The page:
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Texas guard engineer mission making history

By Capt. Maria Mengrone 176th Engineer Brigade (TXARNG)

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CAMP BUERHING, Kuwait, Feb. 8, 2017 — Approximately 135 Soldiers of the 176th Engineer Brigade, Texas Army National Guard continue to provide command and control of more than 1,600 Active Duty, National Guard and Army Reserve engineer forces across the U.S. Central Command area of responsibility while deployed.   

Soldiers from the 310th Multi-Role Bridge Company work alongside engineers from the British Army to dismantle an Acrow bridge they built together.  The Acrow bridge built helped hone the skills of U.S. and British engineers in preparation to train Iraqi Army bridge engineers at Camp Taji, Iraq, Jan. 31, 2017.  The 310th MRBC is assigned to the 153rd Engineer Battalion, 176th Engineer Brigade (Task Force Chaos).  (U.S. Army National Guard photo by Capt. Maria Mengrone/Released)
Soldiers from the 310th Multi-Role Bridge Company work alongside engineers from the British Army to dismantle an Acrow bridge they built together. The Acrow bridge built helped hone the skills of U.S. and British engineers in preparation to train Iraqi Army bridge engineers at Camp Taji, Iraq, Jan. 31, 2017. The 310th MRBC is assigned to the 153rd Engineer Battalion, 176th Engineer Brigade (Task Force Chaos). (U.S. Army National Guard photo by Capt. Maria Mengrone/Released)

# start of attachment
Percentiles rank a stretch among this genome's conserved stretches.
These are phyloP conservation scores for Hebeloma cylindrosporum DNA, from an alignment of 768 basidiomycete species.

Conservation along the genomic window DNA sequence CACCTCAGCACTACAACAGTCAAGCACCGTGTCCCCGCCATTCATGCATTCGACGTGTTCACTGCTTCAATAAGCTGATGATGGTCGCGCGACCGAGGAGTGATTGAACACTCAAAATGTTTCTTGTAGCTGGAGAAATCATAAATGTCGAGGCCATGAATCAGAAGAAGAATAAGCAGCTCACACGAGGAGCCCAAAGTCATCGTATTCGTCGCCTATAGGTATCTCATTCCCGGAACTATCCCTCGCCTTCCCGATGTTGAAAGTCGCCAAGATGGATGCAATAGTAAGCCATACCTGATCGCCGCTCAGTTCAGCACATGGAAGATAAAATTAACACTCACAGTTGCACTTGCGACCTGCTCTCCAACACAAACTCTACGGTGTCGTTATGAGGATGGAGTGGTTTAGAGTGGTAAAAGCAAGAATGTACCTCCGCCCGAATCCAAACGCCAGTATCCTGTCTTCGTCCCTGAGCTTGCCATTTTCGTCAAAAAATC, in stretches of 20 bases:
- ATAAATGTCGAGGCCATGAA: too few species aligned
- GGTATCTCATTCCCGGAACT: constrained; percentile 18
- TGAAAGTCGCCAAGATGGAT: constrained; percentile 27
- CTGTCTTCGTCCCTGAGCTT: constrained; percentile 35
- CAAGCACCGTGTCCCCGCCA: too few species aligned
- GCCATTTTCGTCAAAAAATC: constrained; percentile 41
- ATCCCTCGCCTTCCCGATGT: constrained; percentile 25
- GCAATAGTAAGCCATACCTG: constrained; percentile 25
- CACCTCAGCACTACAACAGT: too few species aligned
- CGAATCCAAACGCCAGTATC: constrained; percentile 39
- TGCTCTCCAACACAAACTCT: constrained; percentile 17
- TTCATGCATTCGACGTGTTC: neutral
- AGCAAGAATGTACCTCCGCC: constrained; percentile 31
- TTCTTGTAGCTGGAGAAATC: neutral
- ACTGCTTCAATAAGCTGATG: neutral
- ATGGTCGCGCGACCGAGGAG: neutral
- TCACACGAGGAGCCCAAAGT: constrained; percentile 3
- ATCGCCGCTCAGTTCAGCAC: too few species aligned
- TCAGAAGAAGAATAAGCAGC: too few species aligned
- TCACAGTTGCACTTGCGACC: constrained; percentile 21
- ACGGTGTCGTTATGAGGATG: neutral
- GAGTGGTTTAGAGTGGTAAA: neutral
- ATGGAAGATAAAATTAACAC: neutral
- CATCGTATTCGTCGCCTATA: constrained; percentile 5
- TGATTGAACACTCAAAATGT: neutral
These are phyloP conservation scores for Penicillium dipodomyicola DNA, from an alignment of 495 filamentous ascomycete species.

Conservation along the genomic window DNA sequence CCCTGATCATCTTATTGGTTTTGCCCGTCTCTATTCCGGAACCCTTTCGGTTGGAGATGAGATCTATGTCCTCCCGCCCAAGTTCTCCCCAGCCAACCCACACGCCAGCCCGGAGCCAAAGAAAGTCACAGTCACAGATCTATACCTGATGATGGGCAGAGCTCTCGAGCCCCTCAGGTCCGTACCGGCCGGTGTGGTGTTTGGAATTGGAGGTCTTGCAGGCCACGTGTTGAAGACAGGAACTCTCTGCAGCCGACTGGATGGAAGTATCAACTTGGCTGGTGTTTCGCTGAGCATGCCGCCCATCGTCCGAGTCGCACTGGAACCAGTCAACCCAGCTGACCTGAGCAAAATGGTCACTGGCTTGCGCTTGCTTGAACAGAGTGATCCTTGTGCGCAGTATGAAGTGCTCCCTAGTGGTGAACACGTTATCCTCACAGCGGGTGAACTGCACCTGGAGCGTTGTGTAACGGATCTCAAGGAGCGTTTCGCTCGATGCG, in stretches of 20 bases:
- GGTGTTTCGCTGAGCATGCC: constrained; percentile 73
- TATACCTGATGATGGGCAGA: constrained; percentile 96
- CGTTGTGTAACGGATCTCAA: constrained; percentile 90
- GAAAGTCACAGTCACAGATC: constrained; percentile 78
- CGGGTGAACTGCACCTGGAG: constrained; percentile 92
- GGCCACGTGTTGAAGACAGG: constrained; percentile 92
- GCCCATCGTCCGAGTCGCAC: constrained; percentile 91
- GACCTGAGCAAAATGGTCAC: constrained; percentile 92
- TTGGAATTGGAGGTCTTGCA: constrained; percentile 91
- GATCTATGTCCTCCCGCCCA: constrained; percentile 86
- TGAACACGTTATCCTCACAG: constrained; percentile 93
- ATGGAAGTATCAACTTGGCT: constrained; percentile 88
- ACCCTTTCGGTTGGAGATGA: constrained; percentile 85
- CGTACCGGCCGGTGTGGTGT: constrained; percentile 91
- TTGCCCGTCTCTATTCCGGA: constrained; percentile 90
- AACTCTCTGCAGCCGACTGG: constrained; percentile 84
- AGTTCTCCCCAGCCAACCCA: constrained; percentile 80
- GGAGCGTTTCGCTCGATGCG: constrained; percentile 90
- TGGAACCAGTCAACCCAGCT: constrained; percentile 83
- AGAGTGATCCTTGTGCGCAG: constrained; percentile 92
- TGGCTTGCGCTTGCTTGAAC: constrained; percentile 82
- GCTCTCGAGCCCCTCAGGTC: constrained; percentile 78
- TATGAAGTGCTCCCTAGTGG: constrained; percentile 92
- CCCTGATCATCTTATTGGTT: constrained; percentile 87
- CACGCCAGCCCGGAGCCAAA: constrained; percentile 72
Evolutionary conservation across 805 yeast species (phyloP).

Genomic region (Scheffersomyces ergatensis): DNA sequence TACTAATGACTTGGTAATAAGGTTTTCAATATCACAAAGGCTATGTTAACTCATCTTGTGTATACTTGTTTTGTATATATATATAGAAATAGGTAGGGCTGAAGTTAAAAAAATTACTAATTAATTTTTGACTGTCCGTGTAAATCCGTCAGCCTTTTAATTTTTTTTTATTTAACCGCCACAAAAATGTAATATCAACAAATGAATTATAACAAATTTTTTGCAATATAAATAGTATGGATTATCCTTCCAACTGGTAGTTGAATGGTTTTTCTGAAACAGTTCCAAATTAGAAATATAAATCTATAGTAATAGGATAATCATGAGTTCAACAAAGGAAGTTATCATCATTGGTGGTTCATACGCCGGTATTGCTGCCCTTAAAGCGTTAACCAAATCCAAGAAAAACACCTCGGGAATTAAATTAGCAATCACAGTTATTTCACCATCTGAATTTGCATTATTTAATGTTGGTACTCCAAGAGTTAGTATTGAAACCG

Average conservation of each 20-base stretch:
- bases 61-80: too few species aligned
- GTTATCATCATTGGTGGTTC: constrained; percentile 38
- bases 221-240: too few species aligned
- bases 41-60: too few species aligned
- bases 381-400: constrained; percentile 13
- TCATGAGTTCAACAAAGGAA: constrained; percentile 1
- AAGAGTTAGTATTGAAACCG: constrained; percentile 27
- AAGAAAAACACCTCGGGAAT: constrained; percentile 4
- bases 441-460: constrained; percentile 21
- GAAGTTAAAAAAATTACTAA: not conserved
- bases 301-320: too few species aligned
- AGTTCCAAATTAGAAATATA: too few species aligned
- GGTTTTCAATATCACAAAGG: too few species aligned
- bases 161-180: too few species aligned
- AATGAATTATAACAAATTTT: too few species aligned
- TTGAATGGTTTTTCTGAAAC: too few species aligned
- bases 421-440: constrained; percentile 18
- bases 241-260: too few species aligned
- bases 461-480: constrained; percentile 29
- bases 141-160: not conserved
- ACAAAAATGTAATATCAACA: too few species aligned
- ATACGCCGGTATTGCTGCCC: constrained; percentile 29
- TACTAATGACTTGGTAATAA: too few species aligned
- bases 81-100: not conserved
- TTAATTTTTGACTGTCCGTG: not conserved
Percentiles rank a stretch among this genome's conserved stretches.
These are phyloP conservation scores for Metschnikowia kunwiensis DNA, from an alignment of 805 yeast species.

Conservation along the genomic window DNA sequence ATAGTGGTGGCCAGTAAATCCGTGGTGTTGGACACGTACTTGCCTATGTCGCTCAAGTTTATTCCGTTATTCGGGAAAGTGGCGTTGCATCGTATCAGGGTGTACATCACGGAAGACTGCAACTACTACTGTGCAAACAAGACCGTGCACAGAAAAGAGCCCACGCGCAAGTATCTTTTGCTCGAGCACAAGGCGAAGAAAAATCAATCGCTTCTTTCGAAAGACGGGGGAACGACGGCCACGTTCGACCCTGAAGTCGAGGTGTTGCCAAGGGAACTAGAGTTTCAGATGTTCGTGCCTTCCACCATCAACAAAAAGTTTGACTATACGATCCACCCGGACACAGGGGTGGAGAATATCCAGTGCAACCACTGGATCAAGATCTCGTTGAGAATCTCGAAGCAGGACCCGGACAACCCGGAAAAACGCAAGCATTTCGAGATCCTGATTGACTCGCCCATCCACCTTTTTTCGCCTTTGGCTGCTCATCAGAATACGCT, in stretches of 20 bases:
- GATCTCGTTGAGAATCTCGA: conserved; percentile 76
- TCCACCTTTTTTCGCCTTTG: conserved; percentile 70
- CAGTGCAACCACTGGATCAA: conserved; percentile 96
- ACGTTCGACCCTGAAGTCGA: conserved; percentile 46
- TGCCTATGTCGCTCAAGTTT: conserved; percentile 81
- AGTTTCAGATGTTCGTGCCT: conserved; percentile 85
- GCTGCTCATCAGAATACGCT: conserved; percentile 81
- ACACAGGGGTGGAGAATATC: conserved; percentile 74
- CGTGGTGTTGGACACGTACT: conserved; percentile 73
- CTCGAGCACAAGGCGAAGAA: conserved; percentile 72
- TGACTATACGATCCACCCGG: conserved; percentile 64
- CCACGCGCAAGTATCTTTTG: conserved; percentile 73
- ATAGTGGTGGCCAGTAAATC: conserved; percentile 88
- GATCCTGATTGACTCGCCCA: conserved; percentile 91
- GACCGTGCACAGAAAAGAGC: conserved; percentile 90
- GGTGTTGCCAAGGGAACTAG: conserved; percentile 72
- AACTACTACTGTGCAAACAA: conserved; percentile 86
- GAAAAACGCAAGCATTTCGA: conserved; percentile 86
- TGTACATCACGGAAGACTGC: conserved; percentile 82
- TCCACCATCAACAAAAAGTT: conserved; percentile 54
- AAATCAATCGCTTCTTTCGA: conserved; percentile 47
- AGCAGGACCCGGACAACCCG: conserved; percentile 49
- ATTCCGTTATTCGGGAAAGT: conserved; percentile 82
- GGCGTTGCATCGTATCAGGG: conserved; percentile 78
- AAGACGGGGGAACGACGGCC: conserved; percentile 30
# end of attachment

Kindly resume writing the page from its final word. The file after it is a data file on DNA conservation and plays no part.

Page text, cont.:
Soldiers from the 310th Multi-Role Bridge Company work alongside engineers from the British Army to dismantle an Acrow bridge they built together.  The Acrow bridge built helped hone the skills of U.S. and British engineers in preparation to train Iraqi Army bridge engineers at Camp Taji, Iraq, Jan. 31, 2017.  The 310th MRBC is assigned to the 153rd Engineer Battalion, 176th Engineer Brigade (Task Force Chaos).  (U.S. Army National Guard photo by Capt. Maria Mengrone/Released) Texas guard engineer mission making history
Soldiers from the 310th Multi-Role Bridge Company work alongside engineers from the British Army to dismantle an Acrow bridge they built together. The Acrow bridge built helped hone the skills of U.S. and British engineers in preparation to train Iraqi Army bridge engineers at Camp Taji, Iraq, Jan. 31, 2017. The 310th MRBC is assigned to the 153rd Engineer Battalion, 176th Engineer Brigade (Task Force Chaos). (U.S. Army National Guard photo by Capt. Maria Mengrone/Released)
“This is a historic mission for the engineer brigade. This is the first time an engineer brigade headquarters has had this type of mission in a contingency environment,” said 176th Engineer Brigade Commander, Col. Charles Schoening, a resident of Georgetown, Texas.